A few days later the peace commissioners arrived, and on June 5 the formal proceedings began, with the usual long orations by commission members and the various Indian leaders. Then Red Cloud unexpectedly asked for a few days’ delay while they awaited the arrival of other Tetons who wanted to participate in the discussions. Commissioner Taylor agreed to adjourn the council until June 13.

By a trick of fate, June 13 was the day that Colonel Henry B. Carrington and seven hundred officers and men of the 18th Infantry Regiment reached the vicinity of Fort Laramie. The regiment had marched from Fort Kearney, Nebraska, and was under orders to establish a chain of forts along the Bozeman Road in preparation for the expected heavy travel to Montana during the summer. Although plans for the expedition had been under way for weeks, none of the Indians invited to attend the treaty signing had been told anything about this military occupation of the Powder River country.

To avoid friction with the two thousand Indians camped around Fort Laramie, Carrington halted his regiment four miles east of the post. Standing Elk, one of the Brulé chiefs who had come in during the winter, watched from his distant tepee while the soldiers formed their wagon train into a hollow square. He then mounted his pony and rode over to the camp, and the soldier guards took him in to see Colonel Carrington. Carrington summoned one of his guides to interpret, and after they had gone through the formalities of pipe smoking, Standing Elk asked bluntly: “Where are you going?”

Carrington replied frankly that he was taking his troops to the Powder River country to guard the road to Montana.

“There is a treaty being made in Laramie with the Sioux that are in the country where you are going,” Standing Elk told him. “You will have to fight the Sioux warriors if you go there.”

Carrington said he was not going to make war on the Sioux, but only to guard the road.

“They will not sell their hunting grounds to the white men for a road,” Standing Elk insisted. “They will not give you the road unless you whip them.” He added quickly that he was a Brulé, that he and Spotted Tail were friends of the white men, but that Red Cloud’s Oglalas and the Minneconjous would fight any white men who came north of the Platte. 4

Before the next day’s treaty proceedings, the presence and purpose of the regiment of Bluecoats were known to every Indian at Fort Laramie. When Carrington rode into the fort next morning, Commissioner Taylor decided to introduce him to the chiefs and quietly inform them of what they already knew—that the United States government intended to open a road through the Powder River country regardless of the treaty.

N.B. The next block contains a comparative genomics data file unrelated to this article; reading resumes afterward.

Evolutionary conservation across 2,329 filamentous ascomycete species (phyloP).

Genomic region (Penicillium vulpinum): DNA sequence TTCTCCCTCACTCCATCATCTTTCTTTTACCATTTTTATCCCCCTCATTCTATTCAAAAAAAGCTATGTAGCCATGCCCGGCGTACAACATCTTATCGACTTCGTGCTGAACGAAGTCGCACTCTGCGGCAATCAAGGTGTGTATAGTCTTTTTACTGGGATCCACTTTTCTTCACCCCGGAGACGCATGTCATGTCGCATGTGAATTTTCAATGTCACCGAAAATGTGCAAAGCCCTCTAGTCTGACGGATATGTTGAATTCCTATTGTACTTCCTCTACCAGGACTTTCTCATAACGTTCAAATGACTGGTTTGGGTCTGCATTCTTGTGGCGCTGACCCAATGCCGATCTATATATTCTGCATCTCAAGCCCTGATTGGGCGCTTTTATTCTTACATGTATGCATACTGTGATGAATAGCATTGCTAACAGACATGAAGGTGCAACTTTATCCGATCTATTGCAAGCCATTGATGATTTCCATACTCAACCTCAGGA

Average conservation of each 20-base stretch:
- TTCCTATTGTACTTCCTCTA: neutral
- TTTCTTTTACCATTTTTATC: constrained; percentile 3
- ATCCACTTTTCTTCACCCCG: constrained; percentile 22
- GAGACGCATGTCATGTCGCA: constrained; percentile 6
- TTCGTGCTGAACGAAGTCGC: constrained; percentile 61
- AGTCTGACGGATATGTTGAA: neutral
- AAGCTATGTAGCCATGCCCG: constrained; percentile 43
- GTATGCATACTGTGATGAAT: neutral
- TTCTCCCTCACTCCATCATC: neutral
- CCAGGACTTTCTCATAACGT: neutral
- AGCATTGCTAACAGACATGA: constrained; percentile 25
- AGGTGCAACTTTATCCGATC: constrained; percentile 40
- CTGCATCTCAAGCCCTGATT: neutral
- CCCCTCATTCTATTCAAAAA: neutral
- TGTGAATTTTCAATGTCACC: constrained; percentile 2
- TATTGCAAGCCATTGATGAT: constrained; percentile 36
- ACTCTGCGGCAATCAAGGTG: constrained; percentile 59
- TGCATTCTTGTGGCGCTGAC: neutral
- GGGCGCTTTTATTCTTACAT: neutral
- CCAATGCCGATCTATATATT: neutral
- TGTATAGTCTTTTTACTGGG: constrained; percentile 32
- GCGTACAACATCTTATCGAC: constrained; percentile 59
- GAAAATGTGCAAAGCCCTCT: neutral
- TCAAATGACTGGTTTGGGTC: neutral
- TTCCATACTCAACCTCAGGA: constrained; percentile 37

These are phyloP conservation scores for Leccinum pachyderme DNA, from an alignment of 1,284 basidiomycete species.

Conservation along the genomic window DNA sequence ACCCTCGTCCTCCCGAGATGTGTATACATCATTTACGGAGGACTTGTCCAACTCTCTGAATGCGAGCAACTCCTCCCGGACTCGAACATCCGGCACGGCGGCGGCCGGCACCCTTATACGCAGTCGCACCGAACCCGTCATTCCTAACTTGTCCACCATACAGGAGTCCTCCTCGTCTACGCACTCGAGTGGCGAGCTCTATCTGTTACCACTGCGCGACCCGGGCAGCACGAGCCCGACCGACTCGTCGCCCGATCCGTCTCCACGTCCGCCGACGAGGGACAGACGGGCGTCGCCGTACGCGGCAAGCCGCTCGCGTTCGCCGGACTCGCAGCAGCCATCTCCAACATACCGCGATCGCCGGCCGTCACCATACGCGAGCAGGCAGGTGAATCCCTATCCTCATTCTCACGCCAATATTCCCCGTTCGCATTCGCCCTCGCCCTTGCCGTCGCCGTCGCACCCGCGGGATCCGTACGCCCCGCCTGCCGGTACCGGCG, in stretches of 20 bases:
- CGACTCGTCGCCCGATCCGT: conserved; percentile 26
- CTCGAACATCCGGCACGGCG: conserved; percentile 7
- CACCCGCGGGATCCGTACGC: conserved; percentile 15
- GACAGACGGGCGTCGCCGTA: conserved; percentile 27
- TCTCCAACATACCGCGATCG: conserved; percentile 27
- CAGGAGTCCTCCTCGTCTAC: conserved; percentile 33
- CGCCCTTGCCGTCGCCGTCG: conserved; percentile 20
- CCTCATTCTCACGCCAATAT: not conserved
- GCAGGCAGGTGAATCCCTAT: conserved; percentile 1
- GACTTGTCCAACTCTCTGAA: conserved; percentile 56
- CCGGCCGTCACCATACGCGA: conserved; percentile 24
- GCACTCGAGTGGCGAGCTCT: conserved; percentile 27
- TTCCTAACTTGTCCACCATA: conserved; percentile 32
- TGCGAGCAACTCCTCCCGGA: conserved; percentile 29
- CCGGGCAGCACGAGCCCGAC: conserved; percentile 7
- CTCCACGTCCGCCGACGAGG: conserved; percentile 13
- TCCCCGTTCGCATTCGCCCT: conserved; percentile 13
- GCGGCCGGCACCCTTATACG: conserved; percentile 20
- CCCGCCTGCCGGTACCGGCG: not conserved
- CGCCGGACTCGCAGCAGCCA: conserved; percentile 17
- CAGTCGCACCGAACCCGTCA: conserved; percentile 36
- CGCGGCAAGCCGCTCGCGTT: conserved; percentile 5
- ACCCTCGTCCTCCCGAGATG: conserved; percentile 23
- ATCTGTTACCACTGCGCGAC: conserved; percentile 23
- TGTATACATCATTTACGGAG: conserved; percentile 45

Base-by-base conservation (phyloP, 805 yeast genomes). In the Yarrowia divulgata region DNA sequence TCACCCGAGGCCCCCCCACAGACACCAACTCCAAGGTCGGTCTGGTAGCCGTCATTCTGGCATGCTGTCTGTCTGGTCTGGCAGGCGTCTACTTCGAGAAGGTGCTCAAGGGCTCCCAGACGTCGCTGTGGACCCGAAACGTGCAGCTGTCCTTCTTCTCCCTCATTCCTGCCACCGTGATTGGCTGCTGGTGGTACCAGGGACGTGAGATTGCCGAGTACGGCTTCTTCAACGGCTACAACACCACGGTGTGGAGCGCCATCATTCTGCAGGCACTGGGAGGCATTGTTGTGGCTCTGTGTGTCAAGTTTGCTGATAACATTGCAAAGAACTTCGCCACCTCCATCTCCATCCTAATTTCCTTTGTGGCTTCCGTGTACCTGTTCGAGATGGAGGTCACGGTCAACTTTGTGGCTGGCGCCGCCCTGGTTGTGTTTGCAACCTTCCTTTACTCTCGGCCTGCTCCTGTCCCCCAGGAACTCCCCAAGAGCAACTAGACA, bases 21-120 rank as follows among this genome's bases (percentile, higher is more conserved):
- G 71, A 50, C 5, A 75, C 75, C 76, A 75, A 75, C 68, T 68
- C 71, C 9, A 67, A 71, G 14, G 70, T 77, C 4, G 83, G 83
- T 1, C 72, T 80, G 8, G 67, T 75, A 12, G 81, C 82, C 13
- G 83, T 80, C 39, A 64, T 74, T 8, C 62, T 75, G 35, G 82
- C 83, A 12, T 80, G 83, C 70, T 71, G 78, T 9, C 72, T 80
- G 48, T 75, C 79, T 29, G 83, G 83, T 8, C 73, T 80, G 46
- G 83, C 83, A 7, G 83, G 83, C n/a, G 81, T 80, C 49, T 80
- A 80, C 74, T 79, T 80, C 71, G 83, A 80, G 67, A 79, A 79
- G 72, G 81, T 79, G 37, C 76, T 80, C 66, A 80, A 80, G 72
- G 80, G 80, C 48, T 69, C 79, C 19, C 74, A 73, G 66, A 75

Carrington’s first remarks were drowned out by a chorus of disapproving Indian voices. When he resumed speaking, the Indians continued muttering among themselves and began moving restlessly on the pine-board benches where they were assembled on the fort parade ground. Carrington’s interpreter suggested in a whisper that perhaps he should allow the chiefs to speak first.

Man-Afraid-of-His-Horses took the platform. In a torrent of words he made it clear that if the soldiers marched into Sioux country, his people would fight them. “In two moons the command will not have a hoof left,” he declared. 5

Now it was Red Cloud’s turn. His lithe figure, clad in a light blanket and moccasins, moved to the center of the platform. His straight black hair, parted in the middle, was draped over his shoulders to his waist. His wide mouth was fixed in a determined slit beneath his hawk nose. His eyes flashed as he began scolding the peace commissioners for treating the Indians like children. He accused them of pretending to negotiate for a country while they prepared to take it by conquest. “The white men have crowded the Indians back year by year,” he said, “until we are forced to live in a small country north of the Platte, and now our last hunting ground, the home of the People, is to be taken from us. Our women and children will starve, but for my part I prefer to die fighting rather than by starvation. … Great Father sends us presents and wants new road. But White Chief goes with soldiers to steal road before Indian says yes or no!” While the interpreter was still trying to translate the Sioux words into English, the listening Indians became so disorderly that Commissioner Taylor abruptly ended the day’s session. Red Cloud strode past Carrington as if he were not there, and continued on across the parade ground toward the Oglala camp. Before the next dawn, the Oglalas were gone from Fort Laramie. 6